My weekend mornings have developed a certain routine of late. I brew some coffee, feed the pets, plug my iPhone into a set of speakers, open the KCRW app, and sit on the stoop in the warm Florida sun listening to NPR through the open door with my wife and dog. Well, my wife and I listen, anyhow. The dog’s mostly deaf. I recently caught this story about GDP and education in Jamaica and Barbados, the crux of which is that Barbados’s higher GDP per capita makes its educational system superior to that found in lower-GDP Jamaica.
In the most simplistic statistical reading—higher GDP per capita means higher tax revenue means better funded schools means better education—there seems to be some legitimacy to the story’s thesis. I don’t think real life is so simple, however. Unqualified as I am to provide an in-depth critique of the significance of GDP or the relative educational histories of Caribbean nations, I won’t attempt to here. Besides, those things aren’t what interest me. Without questioning the intelligence, honesty, or diligence of the author, I was struck by what I perceived to be a fine example of stuck-in-system thinking.
I’m guessing that at some point a metric was derived from the chain-of-causal-events mentioned above that linked an increase in GDP per capita with an increase in quality of education. The author took a look at Barbados and Jamaica, noticed both fit the model, put the story together, and slept well knowing that one plus one equals two. And his analysis might be entirely accurate, though I assume collateral factors are rife in both countries. My problem is with the line of thinking. Is using a (theoretically) simple economic aggregate to explain the relative success of a largely social process, education, really valid? For that matter, are metrics and formulas even appropriate tools for attempting to understand such complex issues? Isn’t stuck-in-system thinking what got us into the economic, ecological, and political messes our world is currently embroiled in?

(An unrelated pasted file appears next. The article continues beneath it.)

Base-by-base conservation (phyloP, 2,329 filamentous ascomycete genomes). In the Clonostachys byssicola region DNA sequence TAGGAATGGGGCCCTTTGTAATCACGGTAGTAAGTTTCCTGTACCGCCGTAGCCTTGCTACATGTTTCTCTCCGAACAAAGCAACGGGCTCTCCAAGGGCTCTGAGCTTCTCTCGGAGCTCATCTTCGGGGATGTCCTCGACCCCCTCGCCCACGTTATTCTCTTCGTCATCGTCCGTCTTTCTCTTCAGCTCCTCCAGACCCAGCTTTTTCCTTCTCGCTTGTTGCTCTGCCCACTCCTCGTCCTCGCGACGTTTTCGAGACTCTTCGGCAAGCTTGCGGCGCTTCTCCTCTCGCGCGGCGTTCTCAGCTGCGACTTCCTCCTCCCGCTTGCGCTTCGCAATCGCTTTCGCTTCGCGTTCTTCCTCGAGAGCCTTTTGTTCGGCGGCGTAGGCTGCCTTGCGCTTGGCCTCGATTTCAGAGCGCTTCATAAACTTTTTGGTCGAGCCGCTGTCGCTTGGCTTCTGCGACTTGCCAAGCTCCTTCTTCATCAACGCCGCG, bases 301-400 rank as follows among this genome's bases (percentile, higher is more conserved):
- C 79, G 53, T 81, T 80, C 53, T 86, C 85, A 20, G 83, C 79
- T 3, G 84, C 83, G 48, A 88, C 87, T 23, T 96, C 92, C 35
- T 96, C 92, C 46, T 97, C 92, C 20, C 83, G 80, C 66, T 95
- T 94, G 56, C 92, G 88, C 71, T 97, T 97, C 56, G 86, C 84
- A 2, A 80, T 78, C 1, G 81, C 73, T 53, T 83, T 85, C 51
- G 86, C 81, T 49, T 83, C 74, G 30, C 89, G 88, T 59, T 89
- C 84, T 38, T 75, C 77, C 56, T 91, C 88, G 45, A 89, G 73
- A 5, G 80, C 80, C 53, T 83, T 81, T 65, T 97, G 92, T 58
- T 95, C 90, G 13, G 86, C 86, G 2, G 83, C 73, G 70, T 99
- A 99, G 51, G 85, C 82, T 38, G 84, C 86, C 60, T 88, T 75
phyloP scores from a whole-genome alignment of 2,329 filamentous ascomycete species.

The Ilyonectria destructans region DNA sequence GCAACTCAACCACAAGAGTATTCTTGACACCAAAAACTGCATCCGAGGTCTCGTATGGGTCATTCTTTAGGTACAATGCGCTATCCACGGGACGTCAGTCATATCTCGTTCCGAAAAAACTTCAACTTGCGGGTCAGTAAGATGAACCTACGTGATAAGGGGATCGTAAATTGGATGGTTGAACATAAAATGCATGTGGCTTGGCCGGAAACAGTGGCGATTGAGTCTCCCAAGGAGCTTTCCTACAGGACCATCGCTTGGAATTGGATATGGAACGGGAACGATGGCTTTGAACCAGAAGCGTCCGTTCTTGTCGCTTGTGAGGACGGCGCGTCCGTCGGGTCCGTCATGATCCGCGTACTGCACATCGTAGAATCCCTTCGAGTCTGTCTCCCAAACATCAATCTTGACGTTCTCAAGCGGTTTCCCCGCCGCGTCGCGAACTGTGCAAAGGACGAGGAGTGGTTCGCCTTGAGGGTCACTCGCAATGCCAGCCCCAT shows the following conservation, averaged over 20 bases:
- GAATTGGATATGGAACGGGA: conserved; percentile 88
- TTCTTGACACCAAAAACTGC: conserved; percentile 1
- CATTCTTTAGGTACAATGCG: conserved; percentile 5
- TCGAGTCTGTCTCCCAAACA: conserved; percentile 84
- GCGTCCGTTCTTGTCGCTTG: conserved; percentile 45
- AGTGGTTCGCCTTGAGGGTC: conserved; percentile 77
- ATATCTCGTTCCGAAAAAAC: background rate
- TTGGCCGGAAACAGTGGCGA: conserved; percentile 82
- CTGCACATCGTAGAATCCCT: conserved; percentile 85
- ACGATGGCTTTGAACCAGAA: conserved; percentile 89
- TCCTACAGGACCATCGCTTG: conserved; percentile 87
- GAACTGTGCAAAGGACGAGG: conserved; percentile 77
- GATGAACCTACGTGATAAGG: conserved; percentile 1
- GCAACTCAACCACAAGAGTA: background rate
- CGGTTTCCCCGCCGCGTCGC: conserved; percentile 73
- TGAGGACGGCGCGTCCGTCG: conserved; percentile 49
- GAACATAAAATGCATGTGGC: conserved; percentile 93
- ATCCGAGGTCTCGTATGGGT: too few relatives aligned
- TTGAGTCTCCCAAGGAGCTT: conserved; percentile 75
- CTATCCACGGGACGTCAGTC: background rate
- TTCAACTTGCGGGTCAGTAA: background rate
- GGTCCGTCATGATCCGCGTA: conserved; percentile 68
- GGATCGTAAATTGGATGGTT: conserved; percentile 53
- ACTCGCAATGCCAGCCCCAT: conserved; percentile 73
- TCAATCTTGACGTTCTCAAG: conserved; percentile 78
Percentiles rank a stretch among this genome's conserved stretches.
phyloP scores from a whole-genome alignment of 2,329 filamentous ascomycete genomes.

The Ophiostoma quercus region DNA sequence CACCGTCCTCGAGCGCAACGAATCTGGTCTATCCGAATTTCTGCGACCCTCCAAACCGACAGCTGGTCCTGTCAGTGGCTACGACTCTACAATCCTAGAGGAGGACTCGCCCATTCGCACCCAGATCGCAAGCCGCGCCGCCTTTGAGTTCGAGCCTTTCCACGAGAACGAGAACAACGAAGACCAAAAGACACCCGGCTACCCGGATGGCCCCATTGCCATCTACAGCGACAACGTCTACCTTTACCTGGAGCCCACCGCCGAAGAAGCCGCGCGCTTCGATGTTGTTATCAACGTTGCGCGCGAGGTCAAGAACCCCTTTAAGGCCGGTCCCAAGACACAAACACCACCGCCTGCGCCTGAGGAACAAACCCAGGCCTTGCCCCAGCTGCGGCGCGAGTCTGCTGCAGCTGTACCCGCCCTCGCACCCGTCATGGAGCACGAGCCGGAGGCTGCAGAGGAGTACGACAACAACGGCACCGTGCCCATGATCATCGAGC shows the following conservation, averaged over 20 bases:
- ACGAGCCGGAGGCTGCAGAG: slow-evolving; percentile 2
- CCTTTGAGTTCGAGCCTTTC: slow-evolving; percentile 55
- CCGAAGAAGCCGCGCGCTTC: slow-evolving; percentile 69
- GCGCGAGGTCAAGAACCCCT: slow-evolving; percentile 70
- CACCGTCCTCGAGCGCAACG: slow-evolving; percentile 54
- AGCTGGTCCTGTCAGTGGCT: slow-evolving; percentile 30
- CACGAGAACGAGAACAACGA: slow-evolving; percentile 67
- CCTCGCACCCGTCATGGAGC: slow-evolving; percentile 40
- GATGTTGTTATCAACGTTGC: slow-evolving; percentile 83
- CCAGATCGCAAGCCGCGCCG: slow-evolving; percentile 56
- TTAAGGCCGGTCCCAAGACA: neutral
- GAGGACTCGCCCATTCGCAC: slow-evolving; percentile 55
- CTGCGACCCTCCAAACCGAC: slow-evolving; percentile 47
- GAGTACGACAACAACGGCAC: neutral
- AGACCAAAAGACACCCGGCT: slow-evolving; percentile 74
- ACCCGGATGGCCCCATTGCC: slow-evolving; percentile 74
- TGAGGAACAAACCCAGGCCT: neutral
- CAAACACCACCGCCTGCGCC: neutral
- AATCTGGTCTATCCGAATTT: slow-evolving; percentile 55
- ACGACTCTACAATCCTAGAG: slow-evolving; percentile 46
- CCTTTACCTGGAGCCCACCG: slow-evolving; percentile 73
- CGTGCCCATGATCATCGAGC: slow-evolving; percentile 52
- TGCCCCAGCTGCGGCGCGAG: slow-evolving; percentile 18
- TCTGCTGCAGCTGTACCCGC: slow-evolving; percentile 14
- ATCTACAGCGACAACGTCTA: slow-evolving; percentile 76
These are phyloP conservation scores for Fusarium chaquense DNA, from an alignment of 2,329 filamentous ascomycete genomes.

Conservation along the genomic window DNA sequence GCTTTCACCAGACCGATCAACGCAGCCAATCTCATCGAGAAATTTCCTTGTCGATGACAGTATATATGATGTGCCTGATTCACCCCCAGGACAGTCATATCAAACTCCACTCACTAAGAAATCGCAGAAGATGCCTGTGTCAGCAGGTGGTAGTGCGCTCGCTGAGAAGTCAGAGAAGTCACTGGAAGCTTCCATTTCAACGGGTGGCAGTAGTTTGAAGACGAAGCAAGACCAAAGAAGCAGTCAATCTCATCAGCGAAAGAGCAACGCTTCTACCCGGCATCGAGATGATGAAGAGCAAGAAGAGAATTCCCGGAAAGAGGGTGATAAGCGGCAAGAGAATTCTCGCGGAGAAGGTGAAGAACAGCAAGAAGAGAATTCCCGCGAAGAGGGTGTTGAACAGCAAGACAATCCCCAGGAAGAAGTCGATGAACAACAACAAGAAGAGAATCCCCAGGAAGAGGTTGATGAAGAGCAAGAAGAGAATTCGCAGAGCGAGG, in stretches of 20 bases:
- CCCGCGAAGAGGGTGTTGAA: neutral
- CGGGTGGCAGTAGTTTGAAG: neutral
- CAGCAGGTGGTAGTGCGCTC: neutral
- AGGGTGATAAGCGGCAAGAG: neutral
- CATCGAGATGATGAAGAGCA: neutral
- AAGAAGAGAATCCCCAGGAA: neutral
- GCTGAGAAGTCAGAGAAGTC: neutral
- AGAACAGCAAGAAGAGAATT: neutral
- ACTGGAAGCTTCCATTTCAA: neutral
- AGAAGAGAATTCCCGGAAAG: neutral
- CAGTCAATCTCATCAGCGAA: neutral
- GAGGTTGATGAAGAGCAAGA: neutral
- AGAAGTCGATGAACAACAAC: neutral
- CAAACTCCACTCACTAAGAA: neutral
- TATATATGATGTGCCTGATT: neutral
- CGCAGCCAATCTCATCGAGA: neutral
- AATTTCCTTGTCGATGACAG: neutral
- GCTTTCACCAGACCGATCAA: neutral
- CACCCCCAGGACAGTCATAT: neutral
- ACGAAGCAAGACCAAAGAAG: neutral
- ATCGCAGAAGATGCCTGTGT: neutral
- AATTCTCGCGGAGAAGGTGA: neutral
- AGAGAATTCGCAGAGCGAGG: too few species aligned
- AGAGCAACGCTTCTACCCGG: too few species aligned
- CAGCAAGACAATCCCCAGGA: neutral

Any sort of one-size-fits-all cognition scares me. I mean, hey, if the guy next door is a jerk, and he’s also Jewish, then all Jews must be bad, right? That’s a tasteless analogy, I know. But narrow thinking isn’t exactly full of flavor. There are still people who think that spending the same on education in Watts as in Beverly Hills will equally prepare students in both places for higher education and future careers. The obvious fact is that there’s more to it than that. Silver bullets in the analysis of complex issues, as in their solutions, are mythical things. GDP per capita might trend nicely with rates of education, but again there’s more to it than that. One could even argue that a truly educated and enlightened populace would seek to reduce GDP. More importantly, the de facto linking of GDP per capita with education is akin to imperialist conquerors sneering at happily “impoverished” natives. The silly fools are too stupid to know they are poor and godless, but we can fix that. I’m unfairly singling out a journalist whose example of stuck-in-system thinking isn’t really all that egregious compared to countless decision-makers who wield real power (and inflict real damage), but he’s the metaphorical camel here.
My point is that while efficiency might be good for economics (in the short term, at least), and while mathematicians might seek the most elegant (read: streamlined) equations, life can’t be boiled down to ones and zeros, Xs and Ys. I take issue with those who think it can—whether an economist who encourages increased oil production, a journalist who reports on island-nation education, or a planning consultant who visits a city once for seven hours before tweaking their signature master plan to “fit”—and I certainly don’t want them calling the shots.